Gambling venue policies

Councils have responsibilities under the Gambling Act and Racing Act to play a part in regulating gambling, and must have policies about Class 4 gambling (pokie machines) and TAB venues.

Our policies

On 24 July 2013, Auckland Council's Regional Development and Operations Committee adopted the Auckland Council New Zealand Racing Board (TAB) Venue Policy and the Auckland Council Class 4 Gambling (Pokie) Venue Policy.

These new policies replaced those of the seven former local authorities in Auckland.


Racing Board (TAB) Venue Policy

This policy is a requirement of the Racing Act, and requires the council's approval for new New Zealand Racing Board TAB venues.

The council's policy caps the number of venues to 43, which is the number of venues across Auckland before the policy's adoption. This means the TAB may move its stand-alone venues within Auckland but can have no more than 43 at any one time.

If an existing venue closes, any new TAB may not be established, or moved to, within 50 meters of a place of worship, school, early childhood education facility or marae.

Note that the council does not have the authority to manage TAB facilities in pubs, clubs or self-service TAB machines.

Auckland Council Racing Board (TAB) Venue policy 2013 (PDF 129KB)

Class 4 Gambling (Pokie) Venue Policy

The council’s policy, on both venues and gaming machines, is a sinking lid policy. This means that when an existing Class 4 (pokie) venue closes, the council will not give consent for another to be established.

It also means that a venue cannot increase its number of gaming machines, and that if a venue reduces its machines, it cannot replace them later. Over time, this will lead to a decrease in the number of venues and machines.

The policy also means that existing class 4 venues will not be able to relocate from one part of the city to another.

Class 4 venues will only be able to merge if they are club venues, and the merged venue has fewer gaming machines than the sum of the two existing venues' gaming machines.

Auckland Council Class 4 Gambling (Pokie) Venue policy 2013 (PDF 132KB)

Gambling venue policies review

In 2016, we started reviewing the effectiveness of our two gambling venue policies.

We are currently finalising the reviews. Depending on the results, we will either roll the existing policies over, or develop new policies.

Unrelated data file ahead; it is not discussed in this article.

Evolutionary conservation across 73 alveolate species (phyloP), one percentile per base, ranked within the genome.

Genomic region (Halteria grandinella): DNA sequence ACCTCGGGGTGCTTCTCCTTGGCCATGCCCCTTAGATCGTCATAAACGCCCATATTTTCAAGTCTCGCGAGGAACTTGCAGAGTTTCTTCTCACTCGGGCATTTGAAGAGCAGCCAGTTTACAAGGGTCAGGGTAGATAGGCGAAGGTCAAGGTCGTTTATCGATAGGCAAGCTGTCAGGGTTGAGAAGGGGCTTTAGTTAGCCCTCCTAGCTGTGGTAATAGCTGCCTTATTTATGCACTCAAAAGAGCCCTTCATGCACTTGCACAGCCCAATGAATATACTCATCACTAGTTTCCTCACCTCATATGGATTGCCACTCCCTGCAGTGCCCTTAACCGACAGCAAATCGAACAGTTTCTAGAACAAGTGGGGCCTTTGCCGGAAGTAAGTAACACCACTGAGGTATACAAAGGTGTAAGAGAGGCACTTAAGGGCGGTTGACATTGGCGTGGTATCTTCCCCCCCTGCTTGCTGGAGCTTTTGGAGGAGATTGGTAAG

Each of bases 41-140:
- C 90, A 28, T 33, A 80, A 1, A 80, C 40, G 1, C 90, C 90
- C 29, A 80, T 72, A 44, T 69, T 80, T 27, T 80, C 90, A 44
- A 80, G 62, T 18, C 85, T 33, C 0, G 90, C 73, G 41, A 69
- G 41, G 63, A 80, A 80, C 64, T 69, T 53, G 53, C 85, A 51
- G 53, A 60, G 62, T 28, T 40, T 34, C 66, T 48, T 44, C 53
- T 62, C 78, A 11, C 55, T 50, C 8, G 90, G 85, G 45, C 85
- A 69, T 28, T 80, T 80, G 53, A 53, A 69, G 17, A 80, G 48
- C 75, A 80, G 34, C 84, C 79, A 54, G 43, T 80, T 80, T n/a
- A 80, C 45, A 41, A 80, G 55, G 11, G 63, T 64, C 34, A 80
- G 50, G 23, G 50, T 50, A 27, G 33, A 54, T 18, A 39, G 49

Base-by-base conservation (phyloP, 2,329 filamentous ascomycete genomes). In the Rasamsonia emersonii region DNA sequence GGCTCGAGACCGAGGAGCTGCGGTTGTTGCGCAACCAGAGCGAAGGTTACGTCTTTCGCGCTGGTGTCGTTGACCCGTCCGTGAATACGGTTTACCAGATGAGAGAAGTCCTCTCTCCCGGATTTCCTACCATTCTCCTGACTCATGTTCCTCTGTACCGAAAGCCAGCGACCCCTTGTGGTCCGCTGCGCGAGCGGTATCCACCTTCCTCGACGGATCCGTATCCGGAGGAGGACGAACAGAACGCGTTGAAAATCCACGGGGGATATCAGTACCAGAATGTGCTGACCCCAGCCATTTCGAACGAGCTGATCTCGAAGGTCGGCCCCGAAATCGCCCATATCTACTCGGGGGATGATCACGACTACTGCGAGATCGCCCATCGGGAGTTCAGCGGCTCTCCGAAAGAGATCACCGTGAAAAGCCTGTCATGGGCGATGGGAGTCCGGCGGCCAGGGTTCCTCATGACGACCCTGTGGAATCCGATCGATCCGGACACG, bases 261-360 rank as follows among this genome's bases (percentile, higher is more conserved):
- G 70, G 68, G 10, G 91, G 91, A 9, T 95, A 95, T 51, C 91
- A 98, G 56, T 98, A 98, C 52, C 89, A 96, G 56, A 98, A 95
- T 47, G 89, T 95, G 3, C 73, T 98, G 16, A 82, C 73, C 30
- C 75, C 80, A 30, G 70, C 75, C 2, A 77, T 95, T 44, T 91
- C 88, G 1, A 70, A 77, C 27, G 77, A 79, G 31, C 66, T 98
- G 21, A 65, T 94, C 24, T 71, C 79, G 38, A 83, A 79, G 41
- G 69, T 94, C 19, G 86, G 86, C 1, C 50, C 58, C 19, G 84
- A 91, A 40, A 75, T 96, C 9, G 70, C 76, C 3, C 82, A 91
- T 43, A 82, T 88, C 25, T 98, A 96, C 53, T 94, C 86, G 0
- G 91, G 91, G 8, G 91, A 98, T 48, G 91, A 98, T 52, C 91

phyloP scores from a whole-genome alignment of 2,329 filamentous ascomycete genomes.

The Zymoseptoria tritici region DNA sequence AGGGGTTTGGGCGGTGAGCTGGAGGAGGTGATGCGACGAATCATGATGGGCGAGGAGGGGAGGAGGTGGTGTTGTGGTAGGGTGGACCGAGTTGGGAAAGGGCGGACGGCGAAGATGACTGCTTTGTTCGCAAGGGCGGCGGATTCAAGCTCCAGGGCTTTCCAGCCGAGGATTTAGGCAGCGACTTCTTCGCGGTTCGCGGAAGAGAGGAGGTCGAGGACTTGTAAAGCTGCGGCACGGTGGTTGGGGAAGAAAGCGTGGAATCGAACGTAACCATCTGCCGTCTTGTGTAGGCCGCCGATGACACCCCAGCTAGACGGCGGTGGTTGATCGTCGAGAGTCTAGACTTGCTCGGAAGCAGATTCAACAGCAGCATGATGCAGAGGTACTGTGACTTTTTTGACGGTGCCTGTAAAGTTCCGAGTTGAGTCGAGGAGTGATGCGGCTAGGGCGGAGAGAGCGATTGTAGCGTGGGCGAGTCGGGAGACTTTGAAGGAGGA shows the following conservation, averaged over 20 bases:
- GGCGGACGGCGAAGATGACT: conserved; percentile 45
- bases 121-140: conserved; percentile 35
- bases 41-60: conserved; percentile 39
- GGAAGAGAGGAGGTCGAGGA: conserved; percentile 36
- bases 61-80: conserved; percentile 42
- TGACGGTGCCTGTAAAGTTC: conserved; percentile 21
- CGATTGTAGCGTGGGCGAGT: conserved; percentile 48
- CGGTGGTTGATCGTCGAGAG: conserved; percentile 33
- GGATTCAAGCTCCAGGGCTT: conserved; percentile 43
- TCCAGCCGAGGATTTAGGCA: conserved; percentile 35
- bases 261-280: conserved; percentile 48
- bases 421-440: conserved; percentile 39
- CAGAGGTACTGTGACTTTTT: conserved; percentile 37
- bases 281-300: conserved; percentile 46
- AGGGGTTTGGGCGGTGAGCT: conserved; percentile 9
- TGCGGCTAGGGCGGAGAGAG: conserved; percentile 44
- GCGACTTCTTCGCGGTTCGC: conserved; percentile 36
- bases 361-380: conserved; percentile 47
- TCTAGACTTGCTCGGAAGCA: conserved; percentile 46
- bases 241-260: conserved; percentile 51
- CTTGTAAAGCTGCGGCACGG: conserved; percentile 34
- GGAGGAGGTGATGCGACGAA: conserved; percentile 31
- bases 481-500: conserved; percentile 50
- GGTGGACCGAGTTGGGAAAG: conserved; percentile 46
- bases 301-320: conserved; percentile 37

Council's role in gambling

The Auckland Plan identifies the concentration of pokie venues, in particular, in areas of high-deprivation, as an issue of concern for our communities.

However, the council's legislative authority is limited to creating New Zealand Racing Board TAB and Class 4 gambling venue policies, and councils do not have authority to:

  • control  hours of operation of TAB or pokie venues
  • close down an existing gambling venue
  • be involved in decisions about where and to whom proceeds of gambling are distributed
  • regulate casinos, internet gambling or Lotto outlets.



In 2012, the council submitted to the Commerce Committee of Parliament on the Gambling (Gambling Harm Reduction) Amendment Bill.

We proposed that local authorities should have greater powers for regulating pokie venues in their districts to reduce harm from gambling.

For more information, view our Submission to the Commerce Committee (PDF 294KB).

The council gave formal feedback to the Department of Internal Affairs on its public consultation on four Class 4 gambling proposals in 2013. We raised issues with the distribution of pokie grants money, and showed that grant money is not always being returned to the communities where it is generated in Auckland.

For more information, view our Submission to the Government Administration Committee (PDF 140KB).

In 2015, the council submitted to the Government Administration Committee of Parliament on the Gambling Amendment Bill (No 3). We stated our view that any new payment system must not incentivise operators to maximise the returns from their gaming machines.

For more information, view our Submission to the Department of Internal Affairs (PDF 331KB).

Gambling research

In preparation for adopting our new policies in 2013, we commissioned research that looked at the social and economic impact of gambling.

Community Funding: A Focus on Gaming Grants (PDF 640KB)
Economic Impact of Non-Casino Electronic Gaming Machines (PDF 1.2MB)
Social Impacts of Gaming Machines and TAB Gambling in Auckland (PDF 843KB)

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